Sweet It is Monday trial at cannington over 530m was awesome on a bog track. But most importantly she was put up the wrong odds. Probably because the peanuts around the country working for the tab and the corporates for absolute minimum wage, framed the market looking at the race the same way as you. 

    Dont forget the DMAC factor – obviously the difference between winning and losing. Did you take this into account ?? A horrible mistake on yours and the peanuts working for the TAB.

    This is what the market should have looked like in the final. This was most important. This is why every man and his dog stepped in and knocked the fleabags off their stands. 

    Painted Dotty – 501

    Wag Tail – 5.5

    Ash Flash – 51

    Bingle Monelli – 41

    Token McLaren – 51

    Xylia Allen – 2.8

    Sweet It Is – 1.60

    Queen Marina – 501

    The TAB have a database of smart punters and a workforce of exactly the opposite. Hence why the avalanche of support. She was a moral at the price and this was justified. 

    You said she had consistently run about 42.00 or 42.10 at Sandown. On 01/05 in the Lizrene she ran equivalent to 41:40ish give or take a tenth in a group 3 final running what was one of the best runs ever seen. She has had 10 starts for 5 wins and 5 seconds with 3 group 1 wins for DMAC. 2 Group 1 wins going into Perth.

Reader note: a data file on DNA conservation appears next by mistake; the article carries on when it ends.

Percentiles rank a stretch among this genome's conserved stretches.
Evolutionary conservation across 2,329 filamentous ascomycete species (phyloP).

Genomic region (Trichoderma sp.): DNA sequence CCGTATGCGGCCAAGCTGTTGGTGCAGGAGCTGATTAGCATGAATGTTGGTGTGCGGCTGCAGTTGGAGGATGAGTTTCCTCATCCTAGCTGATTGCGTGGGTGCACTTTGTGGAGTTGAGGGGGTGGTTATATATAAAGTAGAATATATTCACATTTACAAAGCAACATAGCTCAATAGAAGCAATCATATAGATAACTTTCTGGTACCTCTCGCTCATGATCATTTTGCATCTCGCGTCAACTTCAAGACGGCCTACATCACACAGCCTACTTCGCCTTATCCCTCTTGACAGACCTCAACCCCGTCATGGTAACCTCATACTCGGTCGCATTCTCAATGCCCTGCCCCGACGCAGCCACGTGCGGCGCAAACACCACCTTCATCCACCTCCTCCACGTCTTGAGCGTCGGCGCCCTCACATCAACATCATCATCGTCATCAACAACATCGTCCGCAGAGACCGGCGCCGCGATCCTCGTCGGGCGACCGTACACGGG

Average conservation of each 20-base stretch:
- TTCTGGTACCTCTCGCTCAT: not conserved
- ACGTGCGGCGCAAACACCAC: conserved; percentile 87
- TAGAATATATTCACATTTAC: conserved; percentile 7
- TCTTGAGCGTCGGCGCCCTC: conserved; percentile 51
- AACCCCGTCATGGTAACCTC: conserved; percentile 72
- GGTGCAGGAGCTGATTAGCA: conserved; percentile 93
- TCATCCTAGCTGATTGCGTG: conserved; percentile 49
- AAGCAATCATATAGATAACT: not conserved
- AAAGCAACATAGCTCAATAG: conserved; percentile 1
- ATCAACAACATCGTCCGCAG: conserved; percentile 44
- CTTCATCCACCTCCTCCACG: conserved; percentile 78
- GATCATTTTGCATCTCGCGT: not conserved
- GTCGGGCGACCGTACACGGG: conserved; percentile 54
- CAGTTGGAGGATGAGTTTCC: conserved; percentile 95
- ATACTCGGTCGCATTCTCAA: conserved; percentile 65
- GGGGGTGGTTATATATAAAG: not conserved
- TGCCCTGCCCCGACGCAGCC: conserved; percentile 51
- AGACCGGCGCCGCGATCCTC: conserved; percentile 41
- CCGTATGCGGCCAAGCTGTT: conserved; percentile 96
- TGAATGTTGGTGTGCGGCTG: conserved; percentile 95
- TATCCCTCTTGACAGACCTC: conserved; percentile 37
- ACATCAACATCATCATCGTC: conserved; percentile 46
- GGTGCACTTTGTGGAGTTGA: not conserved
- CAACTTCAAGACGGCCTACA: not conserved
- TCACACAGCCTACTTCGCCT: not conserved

OBVIOUS to everyone i know

    OBLIVIOUS to everyone that doesn’t know.

  3. Another thought provoking article from Bruce. Especially in regards to Greyhounds Australasia.
    Where is their (GA) foresight? Do they have their own strategic plan?
    What powers do they have?
    What do they actually do?
    Most importantly who represents them and therefore the participants they are supposed to represent?
    Kevin Pitstock
    Damien Oborne

  4. Another thought provoking article from Bruce. Especially in regards to Greyhounds Australasia.Where is their (GA) foresight? Do they have their own strategic plan?What powers do they have?What do they actually do?Most importantly who represents them and therefore the participants they are supposed to represent? Kevin PitstockDamien Oborne